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The sun rose July 8, 2010, the Earth spinning, the only difference were the Mobiles
Researchers had forecast it. Technologists looked forward to it. Few other people knew of it. But on July 8, 2010, there were 5 billion mobile phones on the planet.
From Kenja to Bangalore, Hamburg to LA, Belfast to Sydney, the mobiles came. I should say they moved because mobiles aren't in any one place for long. Like an ocean filled with fish, mobiles wander, migrate, integrate, communicate in a sea of liquid connectivity.
Like dots on a radar screen, the mobiles came, talking, walking, geolocating in space and time. At the speed of light streams of voice and data enveloped the Earth, floating on radio frequencies, dancing from cell towers, backhauling to Internet hubs, racing through fiber optic cables.
The mobiles were rich and poor, educated and yearning for knowledge. They tightly held small devices that magically enticed them to interact and engage. Many of the 5 billion charged their devices in tiny villages of Africa, some in large cities in Europe.
Others held glistening icons of color, occasionally touching tiny electronic buttons on glass screens, watching videos streaming across personal universes. But most mobiles held their devices to their ears, talking, listening, communing with other other inviisible mobiles somewhere else in beacons of light.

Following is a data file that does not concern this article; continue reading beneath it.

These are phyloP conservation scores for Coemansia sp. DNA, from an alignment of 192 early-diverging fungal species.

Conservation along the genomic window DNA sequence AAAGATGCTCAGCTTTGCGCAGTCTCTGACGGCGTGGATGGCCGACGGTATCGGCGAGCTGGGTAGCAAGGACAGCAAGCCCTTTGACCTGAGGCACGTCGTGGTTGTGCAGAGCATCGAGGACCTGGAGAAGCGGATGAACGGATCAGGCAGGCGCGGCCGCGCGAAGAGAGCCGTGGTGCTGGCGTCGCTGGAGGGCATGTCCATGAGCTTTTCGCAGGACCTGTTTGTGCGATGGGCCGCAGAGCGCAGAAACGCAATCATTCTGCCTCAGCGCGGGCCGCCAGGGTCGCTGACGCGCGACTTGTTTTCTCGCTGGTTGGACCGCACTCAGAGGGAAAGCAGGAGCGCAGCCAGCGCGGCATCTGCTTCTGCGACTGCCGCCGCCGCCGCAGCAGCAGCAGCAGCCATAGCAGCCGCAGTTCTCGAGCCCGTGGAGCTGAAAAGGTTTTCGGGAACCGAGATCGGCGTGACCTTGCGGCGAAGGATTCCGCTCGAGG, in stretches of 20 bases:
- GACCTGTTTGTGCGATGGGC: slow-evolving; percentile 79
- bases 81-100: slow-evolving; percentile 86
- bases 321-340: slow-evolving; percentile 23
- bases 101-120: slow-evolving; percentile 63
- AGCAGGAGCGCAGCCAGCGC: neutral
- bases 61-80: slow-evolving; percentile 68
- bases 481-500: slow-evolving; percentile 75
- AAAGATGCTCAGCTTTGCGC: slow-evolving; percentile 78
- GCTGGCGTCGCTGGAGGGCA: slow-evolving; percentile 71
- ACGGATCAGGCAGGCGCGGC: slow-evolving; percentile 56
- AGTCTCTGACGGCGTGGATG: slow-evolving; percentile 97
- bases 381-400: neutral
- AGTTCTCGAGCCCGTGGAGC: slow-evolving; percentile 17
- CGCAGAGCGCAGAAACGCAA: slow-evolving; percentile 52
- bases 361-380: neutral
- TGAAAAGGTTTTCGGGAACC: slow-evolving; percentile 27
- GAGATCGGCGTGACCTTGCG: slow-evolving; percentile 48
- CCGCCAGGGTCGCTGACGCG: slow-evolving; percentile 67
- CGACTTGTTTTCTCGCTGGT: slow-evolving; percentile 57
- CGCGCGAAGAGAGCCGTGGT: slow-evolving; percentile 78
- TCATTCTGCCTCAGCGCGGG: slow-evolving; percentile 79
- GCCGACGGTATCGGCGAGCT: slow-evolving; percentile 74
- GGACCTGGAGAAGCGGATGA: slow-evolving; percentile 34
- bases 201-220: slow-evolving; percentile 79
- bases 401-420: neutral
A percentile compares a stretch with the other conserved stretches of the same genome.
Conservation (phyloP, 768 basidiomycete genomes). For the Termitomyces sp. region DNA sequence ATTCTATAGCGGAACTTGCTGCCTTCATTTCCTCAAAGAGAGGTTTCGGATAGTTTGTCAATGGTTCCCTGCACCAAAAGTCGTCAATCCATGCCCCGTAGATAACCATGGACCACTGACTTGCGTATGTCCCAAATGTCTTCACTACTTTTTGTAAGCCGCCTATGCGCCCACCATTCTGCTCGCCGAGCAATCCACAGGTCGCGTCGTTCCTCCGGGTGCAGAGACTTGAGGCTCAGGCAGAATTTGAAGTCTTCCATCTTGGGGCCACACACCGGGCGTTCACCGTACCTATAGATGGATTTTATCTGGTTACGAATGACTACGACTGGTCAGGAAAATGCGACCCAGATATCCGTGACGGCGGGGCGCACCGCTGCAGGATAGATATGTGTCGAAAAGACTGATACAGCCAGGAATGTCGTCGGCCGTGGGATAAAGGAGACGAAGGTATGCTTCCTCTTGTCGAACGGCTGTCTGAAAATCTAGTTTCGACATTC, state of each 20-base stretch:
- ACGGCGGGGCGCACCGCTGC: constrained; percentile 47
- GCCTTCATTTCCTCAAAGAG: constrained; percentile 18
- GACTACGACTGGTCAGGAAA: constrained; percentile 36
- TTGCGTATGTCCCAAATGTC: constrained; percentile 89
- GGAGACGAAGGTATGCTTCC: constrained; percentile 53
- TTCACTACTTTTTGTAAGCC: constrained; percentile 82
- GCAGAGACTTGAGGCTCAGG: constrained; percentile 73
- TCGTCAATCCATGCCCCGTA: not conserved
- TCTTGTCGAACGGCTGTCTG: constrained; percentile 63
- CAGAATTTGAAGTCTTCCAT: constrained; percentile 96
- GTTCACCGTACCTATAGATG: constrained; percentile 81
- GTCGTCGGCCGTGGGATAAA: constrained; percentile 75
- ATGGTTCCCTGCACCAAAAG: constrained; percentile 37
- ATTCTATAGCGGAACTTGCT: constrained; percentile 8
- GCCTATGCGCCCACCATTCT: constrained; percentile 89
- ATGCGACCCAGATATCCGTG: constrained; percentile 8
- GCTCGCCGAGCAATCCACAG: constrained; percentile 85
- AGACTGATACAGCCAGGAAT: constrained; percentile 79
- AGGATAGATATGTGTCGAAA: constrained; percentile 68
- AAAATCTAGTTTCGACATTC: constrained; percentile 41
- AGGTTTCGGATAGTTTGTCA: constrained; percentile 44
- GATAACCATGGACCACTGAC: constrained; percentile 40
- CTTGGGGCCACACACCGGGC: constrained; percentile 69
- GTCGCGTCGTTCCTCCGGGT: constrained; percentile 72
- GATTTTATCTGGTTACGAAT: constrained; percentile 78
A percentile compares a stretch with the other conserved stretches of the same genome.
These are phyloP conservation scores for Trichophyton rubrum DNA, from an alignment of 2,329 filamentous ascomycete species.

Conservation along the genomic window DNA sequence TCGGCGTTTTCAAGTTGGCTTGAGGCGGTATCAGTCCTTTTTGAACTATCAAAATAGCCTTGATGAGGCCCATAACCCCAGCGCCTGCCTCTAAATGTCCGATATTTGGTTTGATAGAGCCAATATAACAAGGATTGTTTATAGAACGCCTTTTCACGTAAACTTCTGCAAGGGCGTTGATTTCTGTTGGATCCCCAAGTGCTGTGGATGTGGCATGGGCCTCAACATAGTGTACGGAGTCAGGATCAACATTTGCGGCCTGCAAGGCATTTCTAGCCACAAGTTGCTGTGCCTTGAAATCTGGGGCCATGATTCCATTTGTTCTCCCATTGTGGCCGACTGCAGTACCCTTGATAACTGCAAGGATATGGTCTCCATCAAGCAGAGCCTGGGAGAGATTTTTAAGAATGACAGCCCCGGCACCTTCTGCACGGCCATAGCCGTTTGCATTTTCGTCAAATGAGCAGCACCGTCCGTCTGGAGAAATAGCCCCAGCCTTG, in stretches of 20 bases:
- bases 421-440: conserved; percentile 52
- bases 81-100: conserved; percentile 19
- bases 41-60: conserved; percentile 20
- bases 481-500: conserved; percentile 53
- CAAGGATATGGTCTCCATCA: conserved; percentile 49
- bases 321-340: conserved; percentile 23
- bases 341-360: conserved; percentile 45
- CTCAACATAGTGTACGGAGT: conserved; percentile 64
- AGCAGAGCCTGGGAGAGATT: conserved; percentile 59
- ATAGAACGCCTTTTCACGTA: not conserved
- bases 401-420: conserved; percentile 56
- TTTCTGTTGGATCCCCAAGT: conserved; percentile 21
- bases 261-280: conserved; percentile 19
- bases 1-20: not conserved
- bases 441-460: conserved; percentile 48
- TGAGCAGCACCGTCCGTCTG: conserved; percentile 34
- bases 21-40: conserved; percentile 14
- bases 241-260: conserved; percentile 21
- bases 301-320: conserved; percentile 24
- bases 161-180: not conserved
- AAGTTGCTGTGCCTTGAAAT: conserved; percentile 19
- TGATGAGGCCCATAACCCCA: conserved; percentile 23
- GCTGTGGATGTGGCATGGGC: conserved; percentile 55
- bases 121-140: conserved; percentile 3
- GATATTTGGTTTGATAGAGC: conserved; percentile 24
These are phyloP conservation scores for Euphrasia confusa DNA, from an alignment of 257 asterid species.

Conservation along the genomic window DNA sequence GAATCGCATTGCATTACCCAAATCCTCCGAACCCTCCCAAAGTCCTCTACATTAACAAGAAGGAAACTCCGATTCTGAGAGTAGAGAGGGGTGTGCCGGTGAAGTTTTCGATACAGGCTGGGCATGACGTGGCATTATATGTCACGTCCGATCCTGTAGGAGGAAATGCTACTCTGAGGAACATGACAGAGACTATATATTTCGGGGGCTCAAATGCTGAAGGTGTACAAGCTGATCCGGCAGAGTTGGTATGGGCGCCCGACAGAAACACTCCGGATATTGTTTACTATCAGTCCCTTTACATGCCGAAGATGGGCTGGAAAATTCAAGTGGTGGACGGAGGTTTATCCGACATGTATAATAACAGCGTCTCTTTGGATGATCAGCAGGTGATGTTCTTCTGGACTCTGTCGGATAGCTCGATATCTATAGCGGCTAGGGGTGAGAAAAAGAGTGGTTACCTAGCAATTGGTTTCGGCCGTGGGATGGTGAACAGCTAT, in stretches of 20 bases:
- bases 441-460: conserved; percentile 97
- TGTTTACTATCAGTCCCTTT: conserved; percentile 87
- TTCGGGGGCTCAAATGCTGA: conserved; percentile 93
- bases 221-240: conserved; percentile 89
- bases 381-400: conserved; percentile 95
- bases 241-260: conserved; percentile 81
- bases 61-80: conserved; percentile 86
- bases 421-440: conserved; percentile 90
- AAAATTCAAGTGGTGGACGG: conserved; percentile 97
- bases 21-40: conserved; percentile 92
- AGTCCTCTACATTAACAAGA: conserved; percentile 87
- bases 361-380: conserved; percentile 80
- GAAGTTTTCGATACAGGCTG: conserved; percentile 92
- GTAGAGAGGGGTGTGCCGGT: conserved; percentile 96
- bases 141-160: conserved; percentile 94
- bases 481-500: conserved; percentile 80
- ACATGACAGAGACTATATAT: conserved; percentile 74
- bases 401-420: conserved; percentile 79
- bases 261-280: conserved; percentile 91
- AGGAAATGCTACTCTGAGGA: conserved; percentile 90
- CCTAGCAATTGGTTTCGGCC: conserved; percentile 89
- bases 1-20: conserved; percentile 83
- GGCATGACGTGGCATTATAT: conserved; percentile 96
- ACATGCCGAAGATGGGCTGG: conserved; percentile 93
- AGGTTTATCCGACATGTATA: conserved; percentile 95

In India, the mobiles came--over half a billion--marching through fields of electronic dirt, through paved streets electronically charged, purchasing products. In China, a land of 600 million mobiles, it was as if Gaia had blessed the Earth with digital beings.
Others wore wireless band-aids monitoring their bodies. Others played games. In South Africa, disruptive technology spread across the land of mobiles. The Japanese had strange symbols appear on their screens of light.
And so the day came and went. Little changed across the vast landscape where mobiles lived. The sun began its descent, from East to West. And quiet came as mobiles, silently, slept.
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Joined Vator onBrian is an active blogger, podcaster and Web writer, appearing on his own sites and elsewhere. He writes about technology's effects on people. He founded and runs MobileBeyond, a mobile media company and is active on many social media sites.